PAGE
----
It may be a sign of what will be seen not just in the presidential race but also in congressional contests, even in the Pacific Northwest. In December, a Republican challenger, state State Sen. Michael Baumgartner, criticized U.S. Sen. Maria Cantwell for her position disputing an Obama administration decision against making emergency contraception pills available behind pharmacy counters to girls 16 and younger.

    The Komen affair gave legs to a dispute between the Catholic Church and the Obama Administration on how to interpret the Affordable Health Care Act (aka Obamacare) in terms of what must be covered by health insurance under the new law. Kathleen Sebelius, Secretary of Health and Human Services, declared that religious organizations — with some rather narrow exceptions — must provide employees with health insurance that includes family planning prescriptions and procedures.

    The 2010 health care law says insurers must cover “preventive health services” and cannot charge for them. The new rule, as summarized by the New York Times, “interprets this mandate. It requires coverage of the full range of contraceptive methods approved by the Food and Drug Administration. Among the drugs and devices that must be covered are emergency contraceptives including pills known as ella and Plan B. The rule also requires coverage of sterilization procedures for women without co-payments or deductibles.” Sebelius’ Jan. 20 ruling had been running below the radar in the mainstream media but, suddenly, pundits of all stripes were talking about it.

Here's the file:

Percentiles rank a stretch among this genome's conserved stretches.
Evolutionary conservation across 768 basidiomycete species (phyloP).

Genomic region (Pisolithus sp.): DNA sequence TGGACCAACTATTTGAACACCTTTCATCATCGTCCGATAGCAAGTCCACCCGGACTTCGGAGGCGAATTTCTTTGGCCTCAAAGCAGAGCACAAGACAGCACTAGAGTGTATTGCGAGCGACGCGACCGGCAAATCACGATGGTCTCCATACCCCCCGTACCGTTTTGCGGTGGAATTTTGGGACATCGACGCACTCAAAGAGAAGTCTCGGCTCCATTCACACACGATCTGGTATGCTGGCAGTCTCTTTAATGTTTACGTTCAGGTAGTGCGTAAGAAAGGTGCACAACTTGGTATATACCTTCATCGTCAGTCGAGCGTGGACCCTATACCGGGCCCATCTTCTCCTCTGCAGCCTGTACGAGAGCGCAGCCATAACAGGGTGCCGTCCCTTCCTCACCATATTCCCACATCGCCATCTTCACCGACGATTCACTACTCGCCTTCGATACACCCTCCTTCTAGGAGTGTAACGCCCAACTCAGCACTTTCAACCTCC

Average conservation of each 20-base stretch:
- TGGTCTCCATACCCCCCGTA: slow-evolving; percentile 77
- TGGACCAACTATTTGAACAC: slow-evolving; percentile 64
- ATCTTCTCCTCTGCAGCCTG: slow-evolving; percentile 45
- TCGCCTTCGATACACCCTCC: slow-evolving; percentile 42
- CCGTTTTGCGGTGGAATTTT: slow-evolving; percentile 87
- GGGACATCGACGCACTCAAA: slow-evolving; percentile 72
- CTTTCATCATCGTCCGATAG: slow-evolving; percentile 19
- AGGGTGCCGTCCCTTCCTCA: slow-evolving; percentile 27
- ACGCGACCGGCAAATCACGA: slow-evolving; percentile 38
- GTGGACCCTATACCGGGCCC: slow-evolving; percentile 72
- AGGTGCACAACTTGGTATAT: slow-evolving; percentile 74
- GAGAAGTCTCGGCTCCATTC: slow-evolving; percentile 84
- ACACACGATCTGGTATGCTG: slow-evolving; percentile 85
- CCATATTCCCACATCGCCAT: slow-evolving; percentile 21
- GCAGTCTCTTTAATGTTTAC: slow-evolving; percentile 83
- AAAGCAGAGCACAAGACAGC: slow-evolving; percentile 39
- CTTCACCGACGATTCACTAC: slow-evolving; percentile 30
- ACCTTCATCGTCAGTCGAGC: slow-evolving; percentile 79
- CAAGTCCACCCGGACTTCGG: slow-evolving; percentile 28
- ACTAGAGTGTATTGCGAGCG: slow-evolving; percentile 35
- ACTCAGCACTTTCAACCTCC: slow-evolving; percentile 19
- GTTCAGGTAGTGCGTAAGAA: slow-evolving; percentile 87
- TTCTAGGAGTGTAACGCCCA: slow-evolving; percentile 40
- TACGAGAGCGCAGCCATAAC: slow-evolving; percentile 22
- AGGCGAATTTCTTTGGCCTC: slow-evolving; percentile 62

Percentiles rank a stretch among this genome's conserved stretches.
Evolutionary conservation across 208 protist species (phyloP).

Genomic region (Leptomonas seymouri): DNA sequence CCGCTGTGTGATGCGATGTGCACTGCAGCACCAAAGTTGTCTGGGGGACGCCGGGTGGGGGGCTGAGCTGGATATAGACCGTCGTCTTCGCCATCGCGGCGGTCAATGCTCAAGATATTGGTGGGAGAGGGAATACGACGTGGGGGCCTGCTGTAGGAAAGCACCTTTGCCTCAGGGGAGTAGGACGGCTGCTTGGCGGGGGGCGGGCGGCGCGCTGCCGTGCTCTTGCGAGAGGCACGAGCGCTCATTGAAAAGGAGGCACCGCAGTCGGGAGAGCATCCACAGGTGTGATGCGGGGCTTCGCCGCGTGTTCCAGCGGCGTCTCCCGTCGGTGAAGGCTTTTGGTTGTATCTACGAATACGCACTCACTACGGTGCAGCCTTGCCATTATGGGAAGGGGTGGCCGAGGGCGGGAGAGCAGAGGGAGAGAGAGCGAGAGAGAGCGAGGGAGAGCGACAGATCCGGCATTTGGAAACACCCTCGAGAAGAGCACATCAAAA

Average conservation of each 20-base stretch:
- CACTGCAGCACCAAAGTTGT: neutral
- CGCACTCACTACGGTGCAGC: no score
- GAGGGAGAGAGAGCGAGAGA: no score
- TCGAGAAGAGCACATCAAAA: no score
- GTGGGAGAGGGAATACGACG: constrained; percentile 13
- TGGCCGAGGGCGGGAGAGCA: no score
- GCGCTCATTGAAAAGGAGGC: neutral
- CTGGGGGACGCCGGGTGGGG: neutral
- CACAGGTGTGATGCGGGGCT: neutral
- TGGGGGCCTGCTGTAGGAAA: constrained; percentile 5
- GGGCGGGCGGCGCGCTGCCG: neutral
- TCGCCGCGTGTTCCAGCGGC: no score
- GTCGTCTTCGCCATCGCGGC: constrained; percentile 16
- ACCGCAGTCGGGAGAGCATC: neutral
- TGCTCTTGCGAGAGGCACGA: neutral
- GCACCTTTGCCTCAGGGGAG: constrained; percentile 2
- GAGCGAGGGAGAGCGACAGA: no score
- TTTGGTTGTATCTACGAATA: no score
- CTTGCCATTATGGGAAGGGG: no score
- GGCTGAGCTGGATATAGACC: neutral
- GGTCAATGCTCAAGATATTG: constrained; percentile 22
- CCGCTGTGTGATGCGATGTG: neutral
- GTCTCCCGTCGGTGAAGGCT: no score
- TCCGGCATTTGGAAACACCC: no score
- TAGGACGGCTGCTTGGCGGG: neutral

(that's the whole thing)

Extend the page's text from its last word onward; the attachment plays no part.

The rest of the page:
Even the normally mild-mannered liberal Mark Shields erupted on the PBS News Hour on Friday, blasting the president for an insensitive tin ear toward the Catholic hierarchy. Liberal columnist E.J. Dionne voiced a similar opinion. Obama, said Dionne, left “hanging out to dry” Sister Carol Keehan of the Catholic Health Association, a critical ally in passing the Affordable Health Care Act. Shields and Dionne are Catholics, as is Secretary Sebelius.